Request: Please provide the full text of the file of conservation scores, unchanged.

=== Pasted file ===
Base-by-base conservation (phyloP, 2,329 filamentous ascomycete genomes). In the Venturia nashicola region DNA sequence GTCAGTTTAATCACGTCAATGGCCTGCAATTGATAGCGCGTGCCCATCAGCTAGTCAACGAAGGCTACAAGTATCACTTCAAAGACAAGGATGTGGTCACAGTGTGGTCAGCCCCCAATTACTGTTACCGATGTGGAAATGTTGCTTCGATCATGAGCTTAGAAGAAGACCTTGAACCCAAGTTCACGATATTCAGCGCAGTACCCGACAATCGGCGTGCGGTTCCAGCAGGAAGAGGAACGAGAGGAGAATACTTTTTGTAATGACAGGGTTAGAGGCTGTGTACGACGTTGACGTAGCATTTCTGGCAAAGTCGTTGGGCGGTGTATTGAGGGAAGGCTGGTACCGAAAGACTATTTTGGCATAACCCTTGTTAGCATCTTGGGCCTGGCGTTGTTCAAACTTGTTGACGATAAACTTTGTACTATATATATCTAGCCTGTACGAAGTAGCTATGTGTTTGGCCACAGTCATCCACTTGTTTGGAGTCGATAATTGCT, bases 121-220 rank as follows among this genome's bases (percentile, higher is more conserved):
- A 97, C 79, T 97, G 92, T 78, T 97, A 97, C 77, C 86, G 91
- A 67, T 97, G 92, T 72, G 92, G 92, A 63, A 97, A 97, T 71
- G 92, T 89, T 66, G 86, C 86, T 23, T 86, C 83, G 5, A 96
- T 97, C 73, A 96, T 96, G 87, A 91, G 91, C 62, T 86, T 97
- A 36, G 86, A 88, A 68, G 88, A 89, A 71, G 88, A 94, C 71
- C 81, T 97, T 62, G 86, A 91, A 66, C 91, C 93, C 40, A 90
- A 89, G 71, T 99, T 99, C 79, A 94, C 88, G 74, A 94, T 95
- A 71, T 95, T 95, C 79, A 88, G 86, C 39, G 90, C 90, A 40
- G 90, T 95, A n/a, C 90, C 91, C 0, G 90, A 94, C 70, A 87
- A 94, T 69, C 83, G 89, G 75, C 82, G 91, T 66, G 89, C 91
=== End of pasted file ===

Base-by-base conservation (phyloP, 2,329 filamentous ascomycete genomes). In the Venturia nashicola region DNA sequence GTCAGTTTAATCACGTCAATGGCCTGCAATTGATAGCGCGTGCCCATCAGCTAGTCAACGAAGGCTACAAGTATCACTTCAAAGACAAGGATGTGGTCACAGTGTGGTCAGCCCCCAATTACTGTTACCGATGTGGAAATGTTGCTTCGATCATGAGCTTAGAAGAAGACCTTGAACCCAAGTTCACGATATTCAGCGCAGTACCCGACAATCGGCGTGCGGTTCCAGCAGGAAGAGGAACGAGAGGAGAATACTTTTTGTAATGACAGGGTTAGAGGCTGTGTACGACGTTGACGTAGCATTTCTGGCAAAGTCGTTGGGCGGTGTATTGAGGGAAGGCTGGTACCGAAAGACTATTTTGGCATAACCCTTGTTAGCATCTTGGGCCTGGCGTTGTTCAAACTTGTTGACGATAAACTTTGTACTATATATATCTAGCCTGTACGAAGTAGCTATGTGTTTGGCCACAGTCATCCACTTGTTTGGAGTCGATAATTGCT, bases 121-220 rank as follows among this genome's bases (percentile, higher is more conserved):
- A 97, C 79, T 97, G 92, T 78, T 97, A 97, C 77, C 86, G 91
- A 67, T 97, G 92, T 72, G 92, G 92, A 63, A 97, A 97, T 71
- G 92, T 89, T 66, G 86, C 86, T 23, T 86, C 83, G 5, A 96
- T 97, C 73, A 96, T 96, G 87, A 91, G 91, C 62, T 86, T 97
- A 36, G 86, A 88, A 68, G 88, A 89, A 71, G 88, A 94, C 71
- C 81, T 97, T 62, G 86, A 91, A 66, C 91, C 93, C 40, A 90
- A 89, G 71, T 99, T 99, C 79, A 94, C 88, G 74, A 94, T 95
- A 71, T 95, T 95, C 79, A 88, G 86, C 39, G 90, C 90, A 40
- G 90, T 95, A n/a, C 90, C 91, C 0, G 90, A 94, C 70, A 87
- A 94, T 69, C 83, G 89, G 75, C 82, G 91, T 66, G 89, C 91